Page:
If you’ve ever shopped at the Keene Hannaford, chances are you’ve met Courtney Elliott.

An employee for 24 years, Elliott’s sunny demeanor — complemented by her colorful, sparkly wardrobe — is contagious as she greets customers, whether they’re in her line or not.

“Bye, bye, sparkle, shine!” Elliott, 45, tells shoppers as they leave.


Photos by Hannah Schroeder / Sentinel Staff

Courtney Elliott waves goodbye to Walter Denney, 1, and his mom, Molly Ellis, of Keene after packing up their groceries at Hannaford on Wednesday. Elliott greeted every customer with a smile, some while dancing and singing, making sure to tell each of them to have a good day.

The Keene native, who works in bagging and also collects carts, said she has a knack for recognizing faces, which makes it easier for her to remember customers’ names and create personal connections with them.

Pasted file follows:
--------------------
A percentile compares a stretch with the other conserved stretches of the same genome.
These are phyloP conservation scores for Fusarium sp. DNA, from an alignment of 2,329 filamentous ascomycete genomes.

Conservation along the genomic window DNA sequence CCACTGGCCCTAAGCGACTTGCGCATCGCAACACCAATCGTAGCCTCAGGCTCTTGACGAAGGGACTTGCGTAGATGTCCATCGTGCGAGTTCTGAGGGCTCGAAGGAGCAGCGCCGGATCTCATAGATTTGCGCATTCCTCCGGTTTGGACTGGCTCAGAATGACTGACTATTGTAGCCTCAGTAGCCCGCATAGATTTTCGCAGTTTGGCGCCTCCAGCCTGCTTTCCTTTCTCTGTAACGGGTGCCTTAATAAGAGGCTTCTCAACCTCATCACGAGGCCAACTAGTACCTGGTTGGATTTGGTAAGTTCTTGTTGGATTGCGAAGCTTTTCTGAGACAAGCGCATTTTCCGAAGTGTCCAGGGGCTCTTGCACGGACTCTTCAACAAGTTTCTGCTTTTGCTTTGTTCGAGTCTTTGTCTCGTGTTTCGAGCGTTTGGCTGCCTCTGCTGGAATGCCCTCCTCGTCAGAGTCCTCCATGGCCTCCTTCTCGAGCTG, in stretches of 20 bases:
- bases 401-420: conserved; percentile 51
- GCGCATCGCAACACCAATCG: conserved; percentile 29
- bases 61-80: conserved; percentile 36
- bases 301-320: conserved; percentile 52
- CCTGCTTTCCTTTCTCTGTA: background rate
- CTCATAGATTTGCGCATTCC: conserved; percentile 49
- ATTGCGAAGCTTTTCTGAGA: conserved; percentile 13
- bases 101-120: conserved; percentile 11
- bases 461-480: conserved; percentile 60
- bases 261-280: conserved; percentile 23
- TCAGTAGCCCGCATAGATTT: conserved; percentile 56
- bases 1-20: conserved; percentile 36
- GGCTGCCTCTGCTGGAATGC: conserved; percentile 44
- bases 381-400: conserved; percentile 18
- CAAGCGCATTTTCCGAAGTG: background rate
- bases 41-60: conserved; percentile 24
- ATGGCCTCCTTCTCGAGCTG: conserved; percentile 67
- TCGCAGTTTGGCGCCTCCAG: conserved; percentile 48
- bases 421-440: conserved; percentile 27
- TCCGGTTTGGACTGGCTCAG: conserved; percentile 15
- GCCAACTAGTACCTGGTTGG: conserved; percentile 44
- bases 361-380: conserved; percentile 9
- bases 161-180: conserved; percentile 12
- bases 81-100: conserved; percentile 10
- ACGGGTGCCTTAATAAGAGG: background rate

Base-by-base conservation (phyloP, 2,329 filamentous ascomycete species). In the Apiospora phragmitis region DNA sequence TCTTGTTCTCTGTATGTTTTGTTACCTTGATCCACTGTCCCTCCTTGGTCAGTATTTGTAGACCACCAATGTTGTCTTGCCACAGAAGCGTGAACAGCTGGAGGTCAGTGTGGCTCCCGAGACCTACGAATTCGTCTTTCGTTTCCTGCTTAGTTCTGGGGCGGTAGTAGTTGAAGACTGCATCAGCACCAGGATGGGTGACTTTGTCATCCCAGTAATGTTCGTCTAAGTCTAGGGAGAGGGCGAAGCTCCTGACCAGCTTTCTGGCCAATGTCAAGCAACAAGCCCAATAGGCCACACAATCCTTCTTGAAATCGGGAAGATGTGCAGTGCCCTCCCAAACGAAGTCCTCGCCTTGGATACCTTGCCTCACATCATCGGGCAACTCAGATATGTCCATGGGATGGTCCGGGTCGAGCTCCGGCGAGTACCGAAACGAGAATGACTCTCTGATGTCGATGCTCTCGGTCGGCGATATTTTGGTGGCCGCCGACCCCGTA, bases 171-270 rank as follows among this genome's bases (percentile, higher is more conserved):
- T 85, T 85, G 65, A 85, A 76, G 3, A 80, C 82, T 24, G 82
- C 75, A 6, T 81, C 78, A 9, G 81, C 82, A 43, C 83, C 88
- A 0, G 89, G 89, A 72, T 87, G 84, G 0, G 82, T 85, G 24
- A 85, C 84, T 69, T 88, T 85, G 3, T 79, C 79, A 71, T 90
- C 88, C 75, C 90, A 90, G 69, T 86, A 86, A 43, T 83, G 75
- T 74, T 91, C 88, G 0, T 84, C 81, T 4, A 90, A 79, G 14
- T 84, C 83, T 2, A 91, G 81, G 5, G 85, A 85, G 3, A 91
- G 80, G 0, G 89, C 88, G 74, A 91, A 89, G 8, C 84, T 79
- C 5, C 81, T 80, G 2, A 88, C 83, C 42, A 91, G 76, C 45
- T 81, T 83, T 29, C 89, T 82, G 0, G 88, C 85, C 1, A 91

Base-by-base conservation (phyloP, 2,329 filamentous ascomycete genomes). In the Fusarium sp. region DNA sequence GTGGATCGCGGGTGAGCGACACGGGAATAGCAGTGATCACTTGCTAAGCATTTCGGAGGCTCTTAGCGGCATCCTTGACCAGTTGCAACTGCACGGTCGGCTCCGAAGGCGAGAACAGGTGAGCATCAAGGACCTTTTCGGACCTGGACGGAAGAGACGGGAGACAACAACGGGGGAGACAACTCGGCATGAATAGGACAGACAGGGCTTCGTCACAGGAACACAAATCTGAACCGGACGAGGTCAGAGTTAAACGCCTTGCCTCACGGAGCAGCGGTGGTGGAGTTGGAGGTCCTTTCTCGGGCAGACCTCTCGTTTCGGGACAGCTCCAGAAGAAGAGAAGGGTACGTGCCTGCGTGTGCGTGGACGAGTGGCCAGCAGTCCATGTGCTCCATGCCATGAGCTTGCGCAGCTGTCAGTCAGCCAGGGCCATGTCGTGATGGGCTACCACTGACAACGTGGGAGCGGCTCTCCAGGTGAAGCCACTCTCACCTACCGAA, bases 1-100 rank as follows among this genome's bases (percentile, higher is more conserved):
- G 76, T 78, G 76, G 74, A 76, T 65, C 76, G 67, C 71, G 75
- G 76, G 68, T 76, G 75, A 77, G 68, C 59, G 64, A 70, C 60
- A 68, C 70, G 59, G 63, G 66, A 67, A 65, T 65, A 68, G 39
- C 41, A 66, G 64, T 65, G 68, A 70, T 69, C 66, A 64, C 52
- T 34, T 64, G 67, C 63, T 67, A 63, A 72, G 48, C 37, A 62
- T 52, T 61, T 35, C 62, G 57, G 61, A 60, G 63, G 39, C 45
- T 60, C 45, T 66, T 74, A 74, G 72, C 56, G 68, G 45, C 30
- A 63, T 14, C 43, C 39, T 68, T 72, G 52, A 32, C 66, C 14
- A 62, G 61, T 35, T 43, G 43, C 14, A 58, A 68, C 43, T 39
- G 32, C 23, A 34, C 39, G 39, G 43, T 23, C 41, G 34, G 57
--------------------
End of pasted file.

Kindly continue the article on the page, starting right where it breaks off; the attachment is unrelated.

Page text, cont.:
As people moved through her line Wednesday morning, many of them met her with words of affirmation.

“Thank you, Courtney,” one woman said. “I’ll be thinkin’ of ya!”

And while many people let work get to them, Elliott doesn’t.

She said she was born happy, and that regardless of how her day is going or how busy the store gets, she always keeps a positive attitude.

“I just grew up loving people and everyone. It’s who I am,” Elliott said. “I always think of myself as a princess warrior, for strongness and loving life.”


Courtney Elliott poses for a portrait before greeting a new customer in her line at work at Hannaford in Keene on Wednesday.

‘I knew it was meant for me’

A graduate of Keene High School, Elliott was hired by Hannaford shortly after she completed her education in 1997, and has stayed ever since.

“I was soul searching, and once I got hired here, I knew it was meant for me,” she said.

Over the years, her position has bounced around a bit, but mostly she’s stuck with bagging and carts. On occasion, she also helps out behind the seafood counter, one of her favorite kinds of food.